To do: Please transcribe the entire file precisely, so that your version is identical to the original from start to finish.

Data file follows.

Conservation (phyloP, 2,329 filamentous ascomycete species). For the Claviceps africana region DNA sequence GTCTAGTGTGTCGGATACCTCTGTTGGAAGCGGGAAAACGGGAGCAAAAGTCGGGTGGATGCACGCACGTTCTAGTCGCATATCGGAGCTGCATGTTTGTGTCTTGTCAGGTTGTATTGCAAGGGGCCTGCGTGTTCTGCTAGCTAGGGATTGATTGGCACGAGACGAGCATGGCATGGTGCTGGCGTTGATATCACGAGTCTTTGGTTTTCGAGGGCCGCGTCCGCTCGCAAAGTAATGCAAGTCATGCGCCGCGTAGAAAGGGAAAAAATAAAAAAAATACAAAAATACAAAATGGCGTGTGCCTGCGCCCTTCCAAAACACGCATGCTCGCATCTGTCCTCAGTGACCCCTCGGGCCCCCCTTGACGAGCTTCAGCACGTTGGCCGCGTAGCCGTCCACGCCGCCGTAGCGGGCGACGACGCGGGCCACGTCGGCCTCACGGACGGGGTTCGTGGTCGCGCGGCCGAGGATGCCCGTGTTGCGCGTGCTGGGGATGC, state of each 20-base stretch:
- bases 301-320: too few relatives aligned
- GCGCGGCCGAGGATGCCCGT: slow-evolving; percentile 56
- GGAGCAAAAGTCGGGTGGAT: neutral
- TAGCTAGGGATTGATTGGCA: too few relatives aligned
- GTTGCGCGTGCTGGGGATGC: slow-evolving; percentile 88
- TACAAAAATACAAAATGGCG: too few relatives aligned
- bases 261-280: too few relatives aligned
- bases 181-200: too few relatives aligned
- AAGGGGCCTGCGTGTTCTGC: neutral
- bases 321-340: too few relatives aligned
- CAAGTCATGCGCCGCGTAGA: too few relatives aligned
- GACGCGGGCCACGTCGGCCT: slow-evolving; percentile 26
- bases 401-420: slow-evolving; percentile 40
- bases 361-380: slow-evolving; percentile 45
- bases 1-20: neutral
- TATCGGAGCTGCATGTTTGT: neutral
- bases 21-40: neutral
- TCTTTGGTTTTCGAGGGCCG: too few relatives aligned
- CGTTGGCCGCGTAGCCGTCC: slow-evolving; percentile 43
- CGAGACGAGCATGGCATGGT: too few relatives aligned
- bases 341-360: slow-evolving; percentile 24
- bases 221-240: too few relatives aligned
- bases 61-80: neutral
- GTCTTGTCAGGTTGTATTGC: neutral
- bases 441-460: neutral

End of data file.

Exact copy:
Conservation (phyloP, 2,329 filamentous ascomycete species). For the Claviceps africana region DNA sequence GTCTAGTGTGTCGGATACCTCTGTTGGAAGCGGGAAAACGGGAGCAAAAGTCGGGTGGATGCACGCACGTTCTAGTCGCATATCGGAGCTGCATGTTTGTGTCTTGTCAGGTTGTATTGCAAGGGGCCTGCGTGTTCTGCTAGCTAGGGATTGATTGGCACGAGACGAGCATGGCATGGTGCTGGCGTTGATATCACGAGTCTTTGGTTTTCGAGGGCCGCGTCCGCTCGCAAAGTAATGCAAGTCATGCGCCGCGTAGAAAGGGAAAAAATAAAAAAAATACAAAAATACAAAATGGCGTGTGCCTGCGCCCTTCCAAAACACGCATGCTCGCATCTGTCCTCAGTGACCCCTCGGGCCCCCCTTGACGAGCTTCAGCACGTTGGCCGCGTAGCCGTCCACGCCGCCGTAGCGGGCGACGACGCGGGCCACGTCGGCCTCACGGACGGGGTTCGTGGTCGCGCGGCCGAGGATGCCCGTGTTGCGCGTGCTGGGGATGC, state of each 20-base stretch:
- bases 301-320: too few relatives aligned
- GCGCGGCCGAGGATGCCCGT: slow-evolving; percentile 56
- GGAGCAAAAGTCGGGTGGAT: neutral
- TAGCTAGGGATTGATTGGCA: too few relatives aligned
- GTTGCGCGTGCTGGGGATGC: slow-evolving; percentile 88
- TACAAAAATACAAAATGGCG: too few relatives aligned
- bases 261-280: too few relatives aligned
- bases 181-200: too few relatives aligned
- AAGGGGCCTGCGTGTTCTGC: neutral
- bases 321-340: too few relatives aligned
- CAAGTCATGCGCCGCGTAGA: too few relatives aligned
- GACGCGGGCCACGTCGGCCT: slow-evolving; percentile 26
- bases 401-420: slow-evolving; percentile 40
- bases 361-380: slow-evolving; percentile 45
- bases 1-20: neutral
- TATCGGAGCTGCATGTTTGT: neutral
- bases 21-40: neutral
- TCTTTGGTTTTCGAGGGCCG: too few relatives aligned
- CGTTGGCCGCGTAGCCGTCC: slow-evolving; percentile 43
- CGAGACGAGCATGGCATGGT: too few relatives aligned
- bases 341-360: slow-evolving; percentile 24
- bases 221-240: too few relatives aligned
- bases 61-80: neutral
- GTCTTGTCAGGTTGTATTGC: neutral
- bases 441-460: neutral